Last Days of Pompeii eBook

This eBook from the Gutenberg Project consists of approximately 565 pages of information about Last Days of Pompeii.

‘So think the young philosophers of the Garden,’ replied the Egyptian; ’they mistake lassitude for meditation, and imagine that, because they are sated with others, they know the delight of loneliness.  But not in such jaded bosoms can Nature awaken that enthusiasm which alone draws from her chaste reserve all her unspeakable beauty:  she demands from you, not the exhaustion of passion, but all that fervor, from which you only seek, in adoring her, a release.  When, young Athenian, the moon revealed herself in visions of light to Endymion, it was after a day passed, not amongst the feverish haunts of men, but on the still mountains and in the solitary valleys of the hunter.’

‘Beautiful simile!’ cried Glaucus; ’most unjust application!  Exhaustion! that word is for age, not youth.  By me, at least, one moment of satiety has never been known!’

Again the Egyptian smiled, but his smile was cold and blighting, and even the unimaginative Clodius froze beneath its light.  He did not, however, reply to the passionate exclamation of Glaucus; but, after a pause, he said, in a soft and melancholy voice: 

’After all, you do right to enjoy the hour while it smiles for you; the rose soon withers, the perfume soon exhales.  And we, O Glaucus! strangers in the land and far from our fathers’ ashes, what is there left for us but pleasure or regret!—­for you the first, perhaps for me the last.’

The bright eyes of the Greek were suddenly suffused with tears.  ’Ah, speak not, Arbaces,’ he cried—­’speak not of our ancestors.  Let us forget that there were ever other liberties than those of Rome!  And Glory!—­oh, vainly would we call her ghost from the fields of Marathon and Thermopylae!’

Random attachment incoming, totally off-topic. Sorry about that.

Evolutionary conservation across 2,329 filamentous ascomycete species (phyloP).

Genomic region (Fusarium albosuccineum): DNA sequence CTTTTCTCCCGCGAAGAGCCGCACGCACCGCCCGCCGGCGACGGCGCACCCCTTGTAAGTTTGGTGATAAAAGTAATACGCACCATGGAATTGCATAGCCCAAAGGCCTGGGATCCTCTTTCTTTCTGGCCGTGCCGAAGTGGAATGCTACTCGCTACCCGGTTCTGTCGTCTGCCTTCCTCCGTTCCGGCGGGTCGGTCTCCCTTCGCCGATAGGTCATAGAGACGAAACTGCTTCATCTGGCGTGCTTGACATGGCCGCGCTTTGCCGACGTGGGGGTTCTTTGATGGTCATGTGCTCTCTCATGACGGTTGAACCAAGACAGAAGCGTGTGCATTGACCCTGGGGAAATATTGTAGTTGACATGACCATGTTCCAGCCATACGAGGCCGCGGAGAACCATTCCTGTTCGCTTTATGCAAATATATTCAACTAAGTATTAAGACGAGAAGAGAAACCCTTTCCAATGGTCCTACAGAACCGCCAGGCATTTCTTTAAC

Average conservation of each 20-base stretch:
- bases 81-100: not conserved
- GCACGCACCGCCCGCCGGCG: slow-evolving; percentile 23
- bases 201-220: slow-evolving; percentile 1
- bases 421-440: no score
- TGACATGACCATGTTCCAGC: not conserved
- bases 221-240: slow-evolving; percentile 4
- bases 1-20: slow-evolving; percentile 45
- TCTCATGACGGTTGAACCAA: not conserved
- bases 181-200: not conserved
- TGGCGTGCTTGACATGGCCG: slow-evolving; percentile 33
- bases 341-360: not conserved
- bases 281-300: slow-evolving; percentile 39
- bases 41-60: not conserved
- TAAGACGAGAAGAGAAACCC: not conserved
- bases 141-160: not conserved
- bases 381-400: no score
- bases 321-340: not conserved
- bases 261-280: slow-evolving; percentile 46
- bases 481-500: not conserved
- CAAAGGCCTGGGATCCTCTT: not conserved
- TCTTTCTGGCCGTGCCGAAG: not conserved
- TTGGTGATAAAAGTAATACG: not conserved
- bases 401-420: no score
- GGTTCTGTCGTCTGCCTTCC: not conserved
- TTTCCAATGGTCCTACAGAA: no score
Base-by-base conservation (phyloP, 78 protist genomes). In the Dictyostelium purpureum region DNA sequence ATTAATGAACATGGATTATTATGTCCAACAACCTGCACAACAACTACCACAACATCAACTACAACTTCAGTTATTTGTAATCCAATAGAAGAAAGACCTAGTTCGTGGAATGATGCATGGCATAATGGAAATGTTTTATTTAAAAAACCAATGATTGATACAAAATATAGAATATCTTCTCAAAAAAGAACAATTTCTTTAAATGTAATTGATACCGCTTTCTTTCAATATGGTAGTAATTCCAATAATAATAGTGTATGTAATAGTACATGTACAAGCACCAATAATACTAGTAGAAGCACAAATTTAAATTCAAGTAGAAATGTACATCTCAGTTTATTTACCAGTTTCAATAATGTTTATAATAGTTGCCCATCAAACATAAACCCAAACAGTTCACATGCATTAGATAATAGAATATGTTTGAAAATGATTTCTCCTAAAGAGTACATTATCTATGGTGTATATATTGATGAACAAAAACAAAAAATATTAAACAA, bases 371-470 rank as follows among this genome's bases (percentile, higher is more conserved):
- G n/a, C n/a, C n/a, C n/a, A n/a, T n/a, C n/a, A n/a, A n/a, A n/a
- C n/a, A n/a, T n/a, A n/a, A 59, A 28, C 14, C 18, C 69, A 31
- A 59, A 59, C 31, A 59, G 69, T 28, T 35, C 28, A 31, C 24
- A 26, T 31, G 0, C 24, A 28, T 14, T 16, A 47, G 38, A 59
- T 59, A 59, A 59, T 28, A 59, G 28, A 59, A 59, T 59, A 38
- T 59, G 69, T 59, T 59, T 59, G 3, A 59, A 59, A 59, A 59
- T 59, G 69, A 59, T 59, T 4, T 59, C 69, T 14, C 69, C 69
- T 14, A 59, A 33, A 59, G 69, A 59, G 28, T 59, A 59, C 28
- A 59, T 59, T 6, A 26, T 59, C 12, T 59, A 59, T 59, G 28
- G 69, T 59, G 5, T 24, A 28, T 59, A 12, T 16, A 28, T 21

‘Thy heart rebukes thee while thou speakest,’ said the Egyptian; ’and in thy gaieties this night, thou wilt be more mindful of Leoena than of Lais.  Vale!’

Thus saying, he gathered his robe around him, and slowly swept away.

‘I breathe more freely,’ said Clodius.  ’Imitating the Egyptians, we sometimes introduce a skeleton at our feasts.  In truth, the presence of such an Egyptian as yon gliding shadow were spectre enough to sour the richest grape of the Falernian.’

’Strange man! said Glaucus, musingly; ’yet dead though he seem to pleasure, and cold to the objects of the world, scandal belies him, or his house and his heart could tell a different tale.’

’Ah! there are whispers of other orgies than those of Osiris in his gloomy mansion.  He is rich, too, they say.  Can we not get him amongst us, and teach him the charms of dice?  Pleasure of pleasures! hot fever of hope and fear! inexpressible unjaded passion! how fiercely beautiful thou art, O Gaming!’

‘Inspired—­inspired!’ cried Glaucus, laughing; ’the oracle speaks poetry in Clodius.  What miracle next!’

Chapter III

Parentage of GlaucusDescription of the houses of PompeiiClassic revel.

Project Gutenberg
Last Days of Pompeii from Project Gutenberg. Public domain.
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